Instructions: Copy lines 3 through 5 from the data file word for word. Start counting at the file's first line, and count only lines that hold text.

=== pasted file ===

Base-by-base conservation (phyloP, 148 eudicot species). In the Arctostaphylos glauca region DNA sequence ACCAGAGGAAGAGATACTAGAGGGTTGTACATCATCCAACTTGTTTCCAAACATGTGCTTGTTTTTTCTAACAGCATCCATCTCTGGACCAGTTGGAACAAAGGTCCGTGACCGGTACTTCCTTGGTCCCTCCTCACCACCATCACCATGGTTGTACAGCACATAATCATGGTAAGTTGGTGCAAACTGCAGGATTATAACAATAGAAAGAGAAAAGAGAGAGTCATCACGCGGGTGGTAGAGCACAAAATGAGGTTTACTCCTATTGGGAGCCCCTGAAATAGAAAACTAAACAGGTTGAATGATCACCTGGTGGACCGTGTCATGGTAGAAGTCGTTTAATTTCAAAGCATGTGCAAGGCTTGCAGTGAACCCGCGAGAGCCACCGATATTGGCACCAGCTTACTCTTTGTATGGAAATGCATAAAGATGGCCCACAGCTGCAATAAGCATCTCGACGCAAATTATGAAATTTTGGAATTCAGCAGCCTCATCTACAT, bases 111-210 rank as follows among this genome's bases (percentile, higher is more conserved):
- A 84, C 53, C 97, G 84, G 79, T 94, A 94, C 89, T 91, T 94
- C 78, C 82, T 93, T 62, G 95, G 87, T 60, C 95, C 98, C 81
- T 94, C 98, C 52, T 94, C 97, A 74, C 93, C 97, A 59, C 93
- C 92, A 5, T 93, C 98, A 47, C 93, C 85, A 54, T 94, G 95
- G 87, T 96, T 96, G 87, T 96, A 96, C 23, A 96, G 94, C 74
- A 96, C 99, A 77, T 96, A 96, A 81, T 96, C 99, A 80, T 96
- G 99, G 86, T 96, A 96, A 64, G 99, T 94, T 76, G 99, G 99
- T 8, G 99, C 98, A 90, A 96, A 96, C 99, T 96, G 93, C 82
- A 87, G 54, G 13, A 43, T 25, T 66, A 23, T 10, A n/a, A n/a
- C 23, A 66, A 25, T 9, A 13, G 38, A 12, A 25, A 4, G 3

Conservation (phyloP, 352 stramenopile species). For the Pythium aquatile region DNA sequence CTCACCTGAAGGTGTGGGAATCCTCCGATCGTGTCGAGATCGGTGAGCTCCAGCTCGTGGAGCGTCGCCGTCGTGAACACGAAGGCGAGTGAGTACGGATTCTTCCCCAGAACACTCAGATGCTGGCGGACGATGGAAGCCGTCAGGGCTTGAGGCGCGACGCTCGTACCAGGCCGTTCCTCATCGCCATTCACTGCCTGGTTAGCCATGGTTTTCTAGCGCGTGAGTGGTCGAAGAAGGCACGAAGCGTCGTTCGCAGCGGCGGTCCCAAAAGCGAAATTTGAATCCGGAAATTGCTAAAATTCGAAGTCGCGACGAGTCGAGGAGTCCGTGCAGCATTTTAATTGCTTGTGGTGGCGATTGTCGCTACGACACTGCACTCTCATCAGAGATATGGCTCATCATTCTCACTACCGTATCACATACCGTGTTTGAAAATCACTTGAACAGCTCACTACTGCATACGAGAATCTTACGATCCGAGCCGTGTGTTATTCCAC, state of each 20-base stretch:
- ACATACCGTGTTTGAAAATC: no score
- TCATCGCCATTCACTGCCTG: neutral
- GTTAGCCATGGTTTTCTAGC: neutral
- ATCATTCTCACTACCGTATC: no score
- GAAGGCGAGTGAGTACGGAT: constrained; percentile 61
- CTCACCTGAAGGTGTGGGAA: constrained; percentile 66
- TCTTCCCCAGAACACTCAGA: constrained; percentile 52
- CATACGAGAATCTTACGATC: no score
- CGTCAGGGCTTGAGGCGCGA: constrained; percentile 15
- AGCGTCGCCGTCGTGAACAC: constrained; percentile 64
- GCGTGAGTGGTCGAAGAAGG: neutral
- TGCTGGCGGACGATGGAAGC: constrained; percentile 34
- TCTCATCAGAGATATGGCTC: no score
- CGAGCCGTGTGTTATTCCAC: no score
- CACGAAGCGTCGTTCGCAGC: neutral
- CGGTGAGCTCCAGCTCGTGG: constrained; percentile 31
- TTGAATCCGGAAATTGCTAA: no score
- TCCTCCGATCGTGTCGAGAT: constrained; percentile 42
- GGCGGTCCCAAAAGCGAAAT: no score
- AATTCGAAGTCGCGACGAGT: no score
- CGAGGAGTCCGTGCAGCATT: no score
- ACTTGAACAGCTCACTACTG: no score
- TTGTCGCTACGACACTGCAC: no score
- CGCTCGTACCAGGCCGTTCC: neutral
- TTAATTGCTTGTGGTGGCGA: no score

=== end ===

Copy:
- C 78, C 82, T 93, T 62, G 95, G 87, T 60, C 95, C 98, C 81
- T 94, C 98, C 52, T 94, C 97, A 74, C 93, C 97, A 59, C 93
- C 92, A 5, T 93, C 98, A 47, C 93, C 85, A 54, T 94, G 95